Using the fit from Figure 3 we were able to confirm that the ridge was continuous, and the chromospheric response was a consequence of the photospheric SQ. Using the NICOLE inversion algorithm, we created a LOS velocity map in the Ca II 8542Å and concluded that these ripples were created by upflows with a velocity of approximately 3.2 km s-1.

Figure 3| A time-distance diagram created from the ‘overplotted’ dataset. Multiple ridges can be seen in the Ca II part of the diagram, which correlate to the multiple wavefronts of the HMI data. One of these ridges extends out of the SST FOV and matches well to the ridge in the HMI LOS. The red crosses on this image are points selected by hand and used to perform a χ2 analysis. The blue curve is the fit that most accurately matches these points. Both the red points and the blue curve have been shifted vertically to ease the visibility of the ridge.

For completeness, we also examined the 1600Å and 1700Å AIA channels and found evidence for the presence of the SQ. This provides further evidence that the response propagated upwards from the photosphere into the chromosphere, as displayed in Figure 2. We also found the presence of wavefronts in the SST observations of the Hα 6563Å line.

Our result highlights the importance of combining the high-spatial resolution ground-based observations with the large field-of-view afforded by space-borne facilities to investigate the SQ signatures in the solar atmosphere. For further information, please refer to Quinn et. al 2019[5].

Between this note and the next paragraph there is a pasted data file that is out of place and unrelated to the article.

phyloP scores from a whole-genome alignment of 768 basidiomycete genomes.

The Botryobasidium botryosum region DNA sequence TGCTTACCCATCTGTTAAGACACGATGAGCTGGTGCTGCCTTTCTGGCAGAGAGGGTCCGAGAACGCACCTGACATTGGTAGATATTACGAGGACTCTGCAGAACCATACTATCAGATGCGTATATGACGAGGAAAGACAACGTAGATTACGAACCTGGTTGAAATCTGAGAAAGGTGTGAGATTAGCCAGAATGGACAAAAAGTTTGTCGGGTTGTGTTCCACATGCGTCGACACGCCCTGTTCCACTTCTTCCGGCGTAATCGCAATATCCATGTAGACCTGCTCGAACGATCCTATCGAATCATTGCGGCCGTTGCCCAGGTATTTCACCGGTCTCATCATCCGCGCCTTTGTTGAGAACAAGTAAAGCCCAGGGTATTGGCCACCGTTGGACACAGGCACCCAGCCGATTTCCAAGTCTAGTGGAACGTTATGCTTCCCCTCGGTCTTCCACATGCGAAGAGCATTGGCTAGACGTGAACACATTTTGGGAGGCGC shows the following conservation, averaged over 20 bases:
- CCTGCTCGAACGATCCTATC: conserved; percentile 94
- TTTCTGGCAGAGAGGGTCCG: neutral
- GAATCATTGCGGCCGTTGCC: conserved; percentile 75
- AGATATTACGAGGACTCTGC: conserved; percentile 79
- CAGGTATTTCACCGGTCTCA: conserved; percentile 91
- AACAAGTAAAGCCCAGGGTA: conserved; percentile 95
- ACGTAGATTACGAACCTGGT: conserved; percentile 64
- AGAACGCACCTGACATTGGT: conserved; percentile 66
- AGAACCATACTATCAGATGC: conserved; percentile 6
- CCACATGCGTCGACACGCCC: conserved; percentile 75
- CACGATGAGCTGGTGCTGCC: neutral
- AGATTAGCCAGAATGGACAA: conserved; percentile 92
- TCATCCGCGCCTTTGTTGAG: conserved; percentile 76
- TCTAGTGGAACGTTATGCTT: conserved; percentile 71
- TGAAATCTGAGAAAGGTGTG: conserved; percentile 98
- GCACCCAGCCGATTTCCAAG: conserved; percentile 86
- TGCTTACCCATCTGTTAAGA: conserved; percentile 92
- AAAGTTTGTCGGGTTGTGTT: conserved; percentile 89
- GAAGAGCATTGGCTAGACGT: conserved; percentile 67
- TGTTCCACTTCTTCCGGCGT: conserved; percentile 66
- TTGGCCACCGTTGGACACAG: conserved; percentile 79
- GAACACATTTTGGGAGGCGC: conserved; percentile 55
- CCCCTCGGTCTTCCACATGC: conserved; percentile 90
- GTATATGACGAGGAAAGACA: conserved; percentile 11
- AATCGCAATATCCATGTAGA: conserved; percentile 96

[1] Kosovichev, A. G., & Zharkova, V. V. 1998, Nature, 383, 317
[2] Sharykin, I. N., & Kosovichev, A. G. 2018, ApJ, 864, 86
[3] Zhao, J., & Chen, R. 2018, ApJ Lett., 860, L29
[4] Socas-Navarro, H., Trujillo Bueno, J., & Ruiz Cobo, B. 2000, ApJ, 530, 977
[5] Quinn, S., Reid, A., Mathioudakis, M., Nelson, C., Prasad, S. K., & Zharkov, S. 2019, ApJ, 881, 82

One comment on “A Chromospheric Response to the Sunquake generated by the X9.3 Flare of 6 September 2017

  1. Keith gorman

    I have a question in the past 4 years of observing SDO and stereo data I have come to really be utterly impressed with the amount of cooperation between the academic and government agencies with our science communities . great job to all there should be a solar intelligence agency to gather all of this no matter how insignificant it appears. So the solar quake that was observed obviously can build simulations showing the reach of the waves all the way around using data from the near side to build a model for the far side observations can that work in reverse to maybe show a point of origin or depth as well as maybe an impact on the far side that was not observed causing the quake? And lastly why has the emergence of the sun spot that reached to both poles not gone away entirely it seems like for over a year there has been two large dark areas at the poles and sometimes in the center . In all observations I have never seen the sun act that way nor ever see a spot stick around for so long . If the sun was ever to go out even though everyone says its impossible we should be open to atleast thinking about the effects of it starting like this what’s your thoughts?